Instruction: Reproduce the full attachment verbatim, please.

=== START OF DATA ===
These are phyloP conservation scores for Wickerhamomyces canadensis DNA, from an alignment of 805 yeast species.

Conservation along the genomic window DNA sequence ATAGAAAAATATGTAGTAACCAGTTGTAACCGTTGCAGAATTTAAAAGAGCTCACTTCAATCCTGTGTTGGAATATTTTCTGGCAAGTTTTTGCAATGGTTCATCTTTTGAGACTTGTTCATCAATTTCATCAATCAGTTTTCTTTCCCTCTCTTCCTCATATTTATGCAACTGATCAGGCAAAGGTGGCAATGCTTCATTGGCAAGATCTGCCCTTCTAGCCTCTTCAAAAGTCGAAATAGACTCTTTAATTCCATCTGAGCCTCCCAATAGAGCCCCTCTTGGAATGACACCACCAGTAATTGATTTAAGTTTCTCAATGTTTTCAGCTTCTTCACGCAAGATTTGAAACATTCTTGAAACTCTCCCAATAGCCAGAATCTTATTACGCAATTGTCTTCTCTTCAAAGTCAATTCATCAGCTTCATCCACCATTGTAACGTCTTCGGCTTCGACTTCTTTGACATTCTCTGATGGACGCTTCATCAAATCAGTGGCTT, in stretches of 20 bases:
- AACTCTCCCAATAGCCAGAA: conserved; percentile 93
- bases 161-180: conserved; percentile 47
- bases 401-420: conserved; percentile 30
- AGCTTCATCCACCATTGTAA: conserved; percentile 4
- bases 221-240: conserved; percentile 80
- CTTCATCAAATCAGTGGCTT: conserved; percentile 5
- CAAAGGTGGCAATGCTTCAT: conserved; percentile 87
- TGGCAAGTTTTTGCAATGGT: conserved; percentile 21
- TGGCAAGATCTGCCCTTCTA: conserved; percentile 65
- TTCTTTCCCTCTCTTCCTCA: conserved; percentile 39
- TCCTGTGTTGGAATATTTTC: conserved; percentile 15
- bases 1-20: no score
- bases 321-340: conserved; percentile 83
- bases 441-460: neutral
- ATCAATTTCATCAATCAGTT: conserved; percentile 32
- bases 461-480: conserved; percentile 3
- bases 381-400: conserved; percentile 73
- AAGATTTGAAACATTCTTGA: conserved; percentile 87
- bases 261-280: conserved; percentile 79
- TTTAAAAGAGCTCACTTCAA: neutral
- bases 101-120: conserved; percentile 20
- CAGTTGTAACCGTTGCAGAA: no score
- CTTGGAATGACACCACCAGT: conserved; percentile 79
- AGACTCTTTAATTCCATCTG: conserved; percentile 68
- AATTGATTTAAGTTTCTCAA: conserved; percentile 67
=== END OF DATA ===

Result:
These are phyloP conservation scores for Wickerhamomyces canadensis DNA, from an alignment of 805 yeast species.

Conservation along the genomic window DNA sequence ATAGAAAAATATGTAGTAACCAGTTGTAACCGTTGCAGAATTTAAAAGAGCTCACTTCAATCCTGTGTTGGAATATTTTCTGGCAAGTTTTTGCAATGGTTCATCTTTTGAGACTTGTTCATCAATTTCATCAATCAGTTTTCTTTCCCTCTCTTCCTCATATTTATGCAACTGATCAGGCAAAGGTGGCAATGCTTCATTGGCAAGATCTGCCCTTCTAGCCTCTTCAAAAGTCGAAATAGACTCTTTAATTCCATCTGAGCCTCCCAATAGAGCCCCTCTTGGAATGACACCACCAGTAATTGATTTAAGTTTCTCAATGTTTTCAGCTTCTTCACGCAAGATTTGAAACATTCTTGAAACTCTCCCAATAGCCAGAATCTTATTACGCAATTGTCTTCTCTTCAAAGTCAATTCATCAGCTTCATCCACCATTGTAACGTCTTCGGCTTCGACTTCTTTGACATTCTCTGATGGACGCTTCATCAAATCAGTGGCTT, in stretches of 20 bases:
- AACTCTCCCAATAGCCAGAA: conserved; percentile 93
- bases 161-180: conserved; percentile 47
- bases 401-420: conserved; percentile 30
- AGCTTCATCCACCATTGTAA: conserved; percentile 4
- bases 221-240: conserved; percentile 80
- CTTCATCAAATCAGTGGCTT: conserved; percentile 5
- CAAAGGTGGCAATGCTTCAT: conserved; percentile 87
- TGGCAAGTTTTTGCAATGGT: conserved; percentile 21
- TGGCAAGATCTGCCCTTCTA: conserved; percentile 65
- TTCTTTCCCTCTCTTCCTCA: conserved; percentile 39
- TCCTGTGTTGGAATATTTTC: conserved; percentile 15
- bases 1-20: no score
- bases 321-340: conserved; percentile 83
- bases 441-460: neutral
- ATCAATTTCATCAATCAGTT: conserved; percentile 32
- bases 461-480: conserved; percentile 3
- bases 381-400: conserved; percentile 73
- AAGATTTGAAACATTCTTGA: conserved; percentile 87
- bases 261-280: conserved; percentile 79
- TTTAAAAGAGCTCACTTCAA: neutral
- bases 101-120: conserved; percentile 20
- CAGTTGTAACCGTTGCAGAA: no score
- CTTGGAATGACACCACCAGT: conserved; percentile 79
- AGACTCTTTAATTCCATCTG: conserved; percentile 68
- AATTGATTTAAGTTTCTCAA: conserved; percentile 67